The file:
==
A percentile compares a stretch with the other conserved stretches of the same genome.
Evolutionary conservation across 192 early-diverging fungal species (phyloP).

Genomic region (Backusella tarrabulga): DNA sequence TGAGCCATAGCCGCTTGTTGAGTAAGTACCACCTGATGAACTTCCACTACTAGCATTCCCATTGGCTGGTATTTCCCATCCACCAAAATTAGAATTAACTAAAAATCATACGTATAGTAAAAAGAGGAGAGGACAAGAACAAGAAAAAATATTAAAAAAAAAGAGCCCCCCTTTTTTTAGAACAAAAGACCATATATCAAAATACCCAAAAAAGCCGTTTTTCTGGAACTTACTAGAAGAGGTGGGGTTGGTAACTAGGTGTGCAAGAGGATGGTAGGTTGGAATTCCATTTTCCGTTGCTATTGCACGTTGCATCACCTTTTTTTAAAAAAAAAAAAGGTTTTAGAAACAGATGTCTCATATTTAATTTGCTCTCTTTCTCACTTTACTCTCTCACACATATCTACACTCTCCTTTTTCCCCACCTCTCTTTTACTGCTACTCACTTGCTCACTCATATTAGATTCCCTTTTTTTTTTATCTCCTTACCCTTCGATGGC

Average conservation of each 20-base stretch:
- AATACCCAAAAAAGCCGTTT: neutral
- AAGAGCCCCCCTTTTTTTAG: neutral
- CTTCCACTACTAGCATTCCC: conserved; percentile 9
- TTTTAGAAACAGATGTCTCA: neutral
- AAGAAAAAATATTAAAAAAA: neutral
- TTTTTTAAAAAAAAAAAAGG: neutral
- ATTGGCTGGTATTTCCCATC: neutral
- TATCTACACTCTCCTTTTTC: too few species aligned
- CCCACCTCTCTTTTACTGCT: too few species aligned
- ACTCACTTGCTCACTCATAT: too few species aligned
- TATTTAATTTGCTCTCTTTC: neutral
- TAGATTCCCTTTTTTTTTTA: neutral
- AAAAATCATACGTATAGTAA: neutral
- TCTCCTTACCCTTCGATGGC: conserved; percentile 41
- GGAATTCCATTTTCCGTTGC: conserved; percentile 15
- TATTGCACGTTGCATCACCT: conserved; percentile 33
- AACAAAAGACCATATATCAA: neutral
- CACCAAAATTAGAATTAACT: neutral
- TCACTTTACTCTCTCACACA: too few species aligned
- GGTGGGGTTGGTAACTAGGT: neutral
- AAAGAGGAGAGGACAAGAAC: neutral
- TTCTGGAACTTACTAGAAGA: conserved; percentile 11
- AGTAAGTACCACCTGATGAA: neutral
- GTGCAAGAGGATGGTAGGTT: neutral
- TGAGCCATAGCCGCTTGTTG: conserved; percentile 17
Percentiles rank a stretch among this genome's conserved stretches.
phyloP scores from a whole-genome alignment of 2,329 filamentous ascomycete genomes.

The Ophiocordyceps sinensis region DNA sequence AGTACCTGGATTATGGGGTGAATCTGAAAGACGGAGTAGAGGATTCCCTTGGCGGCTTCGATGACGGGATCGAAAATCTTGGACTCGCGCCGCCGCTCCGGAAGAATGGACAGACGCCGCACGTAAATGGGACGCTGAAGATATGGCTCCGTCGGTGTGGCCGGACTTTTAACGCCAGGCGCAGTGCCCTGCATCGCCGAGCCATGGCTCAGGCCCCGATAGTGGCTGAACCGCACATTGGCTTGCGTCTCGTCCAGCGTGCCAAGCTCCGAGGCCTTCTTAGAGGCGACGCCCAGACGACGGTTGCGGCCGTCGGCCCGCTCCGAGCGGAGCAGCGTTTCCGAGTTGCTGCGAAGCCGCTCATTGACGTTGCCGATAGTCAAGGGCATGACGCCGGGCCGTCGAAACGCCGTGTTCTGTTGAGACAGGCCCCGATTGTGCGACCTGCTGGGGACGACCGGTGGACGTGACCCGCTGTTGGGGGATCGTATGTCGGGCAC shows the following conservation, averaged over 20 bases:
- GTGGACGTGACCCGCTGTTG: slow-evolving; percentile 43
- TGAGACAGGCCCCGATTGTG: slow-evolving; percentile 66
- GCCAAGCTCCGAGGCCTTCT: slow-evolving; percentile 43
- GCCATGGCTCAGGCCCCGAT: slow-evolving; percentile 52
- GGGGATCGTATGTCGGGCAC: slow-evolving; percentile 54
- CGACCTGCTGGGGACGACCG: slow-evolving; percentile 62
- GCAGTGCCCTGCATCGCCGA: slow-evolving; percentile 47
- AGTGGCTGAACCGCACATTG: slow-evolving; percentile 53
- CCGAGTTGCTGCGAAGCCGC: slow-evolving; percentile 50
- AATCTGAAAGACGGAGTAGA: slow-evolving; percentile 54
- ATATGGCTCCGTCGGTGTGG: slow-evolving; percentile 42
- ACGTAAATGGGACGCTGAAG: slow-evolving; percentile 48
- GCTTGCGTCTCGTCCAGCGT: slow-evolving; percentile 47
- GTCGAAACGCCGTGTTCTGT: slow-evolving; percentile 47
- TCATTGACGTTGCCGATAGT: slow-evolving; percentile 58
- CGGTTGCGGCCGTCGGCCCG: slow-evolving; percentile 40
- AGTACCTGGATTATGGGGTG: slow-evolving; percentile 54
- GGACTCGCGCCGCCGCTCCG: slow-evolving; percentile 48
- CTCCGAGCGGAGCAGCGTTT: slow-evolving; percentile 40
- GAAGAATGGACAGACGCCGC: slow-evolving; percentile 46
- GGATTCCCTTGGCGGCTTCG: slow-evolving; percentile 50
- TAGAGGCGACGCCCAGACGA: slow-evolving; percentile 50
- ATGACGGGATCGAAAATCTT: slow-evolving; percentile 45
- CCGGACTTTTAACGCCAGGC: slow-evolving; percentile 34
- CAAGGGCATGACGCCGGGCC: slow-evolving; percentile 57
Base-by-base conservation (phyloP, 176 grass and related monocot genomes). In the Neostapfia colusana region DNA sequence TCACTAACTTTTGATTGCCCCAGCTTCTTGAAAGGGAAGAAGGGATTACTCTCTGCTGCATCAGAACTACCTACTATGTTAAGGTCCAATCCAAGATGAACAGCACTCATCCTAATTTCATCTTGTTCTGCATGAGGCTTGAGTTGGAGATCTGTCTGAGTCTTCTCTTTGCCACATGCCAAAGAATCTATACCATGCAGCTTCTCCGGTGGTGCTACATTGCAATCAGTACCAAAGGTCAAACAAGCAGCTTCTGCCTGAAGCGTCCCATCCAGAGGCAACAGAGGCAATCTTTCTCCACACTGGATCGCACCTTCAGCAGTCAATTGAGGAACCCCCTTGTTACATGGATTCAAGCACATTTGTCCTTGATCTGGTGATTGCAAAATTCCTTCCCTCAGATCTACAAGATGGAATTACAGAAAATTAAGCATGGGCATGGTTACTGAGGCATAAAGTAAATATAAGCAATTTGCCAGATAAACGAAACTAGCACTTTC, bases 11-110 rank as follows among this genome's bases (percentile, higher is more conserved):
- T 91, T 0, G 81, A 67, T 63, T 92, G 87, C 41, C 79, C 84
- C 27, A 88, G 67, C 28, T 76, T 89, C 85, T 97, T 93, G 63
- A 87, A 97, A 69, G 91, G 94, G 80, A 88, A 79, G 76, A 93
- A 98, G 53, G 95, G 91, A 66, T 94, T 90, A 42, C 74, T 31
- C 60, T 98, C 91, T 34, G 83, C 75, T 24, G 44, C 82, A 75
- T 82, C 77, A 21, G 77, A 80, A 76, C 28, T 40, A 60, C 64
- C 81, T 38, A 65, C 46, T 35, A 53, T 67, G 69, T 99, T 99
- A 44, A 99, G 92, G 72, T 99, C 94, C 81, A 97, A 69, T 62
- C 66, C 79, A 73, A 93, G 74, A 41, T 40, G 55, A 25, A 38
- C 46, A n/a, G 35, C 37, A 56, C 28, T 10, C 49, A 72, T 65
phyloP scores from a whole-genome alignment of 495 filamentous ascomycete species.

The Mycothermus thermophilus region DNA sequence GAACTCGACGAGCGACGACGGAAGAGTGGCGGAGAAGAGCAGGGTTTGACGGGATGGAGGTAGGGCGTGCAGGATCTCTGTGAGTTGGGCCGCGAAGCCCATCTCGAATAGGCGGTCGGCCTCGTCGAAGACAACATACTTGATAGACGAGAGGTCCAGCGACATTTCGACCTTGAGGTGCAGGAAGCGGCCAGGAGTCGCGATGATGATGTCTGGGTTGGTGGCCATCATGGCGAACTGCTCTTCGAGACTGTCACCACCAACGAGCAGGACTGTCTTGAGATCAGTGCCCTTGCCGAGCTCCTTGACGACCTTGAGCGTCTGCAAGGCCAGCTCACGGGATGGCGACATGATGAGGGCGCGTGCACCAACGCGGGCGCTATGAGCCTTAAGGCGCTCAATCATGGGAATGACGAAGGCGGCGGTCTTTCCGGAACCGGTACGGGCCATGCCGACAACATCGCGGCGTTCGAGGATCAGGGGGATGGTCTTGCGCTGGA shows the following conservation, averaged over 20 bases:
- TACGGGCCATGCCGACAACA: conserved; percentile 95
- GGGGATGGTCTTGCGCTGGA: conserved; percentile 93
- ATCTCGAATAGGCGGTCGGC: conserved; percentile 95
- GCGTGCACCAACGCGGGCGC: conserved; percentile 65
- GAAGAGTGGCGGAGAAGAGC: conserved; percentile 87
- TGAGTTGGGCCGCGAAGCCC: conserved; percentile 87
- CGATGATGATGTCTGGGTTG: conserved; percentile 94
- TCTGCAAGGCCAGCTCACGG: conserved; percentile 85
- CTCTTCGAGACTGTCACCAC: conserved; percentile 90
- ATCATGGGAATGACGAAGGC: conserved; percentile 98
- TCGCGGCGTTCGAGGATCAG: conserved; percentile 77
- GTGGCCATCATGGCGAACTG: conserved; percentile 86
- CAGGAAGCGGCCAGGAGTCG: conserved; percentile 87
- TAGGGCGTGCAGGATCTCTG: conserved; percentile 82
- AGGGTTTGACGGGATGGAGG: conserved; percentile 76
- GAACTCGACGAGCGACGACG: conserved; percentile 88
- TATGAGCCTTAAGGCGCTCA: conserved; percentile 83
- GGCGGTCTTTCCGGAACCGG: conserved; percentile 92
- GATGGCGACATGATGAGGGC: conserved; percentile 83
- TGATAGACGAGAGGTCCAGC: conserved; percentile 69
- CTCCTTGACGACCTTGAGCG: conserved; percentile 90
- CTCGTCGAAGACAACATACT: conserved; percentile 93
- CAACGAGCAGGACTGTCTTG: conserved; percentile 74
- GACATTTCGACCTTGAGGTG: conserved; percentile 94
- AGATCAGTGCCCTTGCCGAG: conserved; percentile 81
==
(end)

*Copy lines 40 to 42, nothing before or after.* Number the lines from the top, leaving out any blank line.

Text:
- AGTGGCTGAACCGCACATTG: slow-evolving; percentile 53
- CCGAGTTGCTGCGAAGCCGC: slow-evolving; percentile 50
- AATCTGAAAGACGGAGTAGA: slow-evolving; percentile 54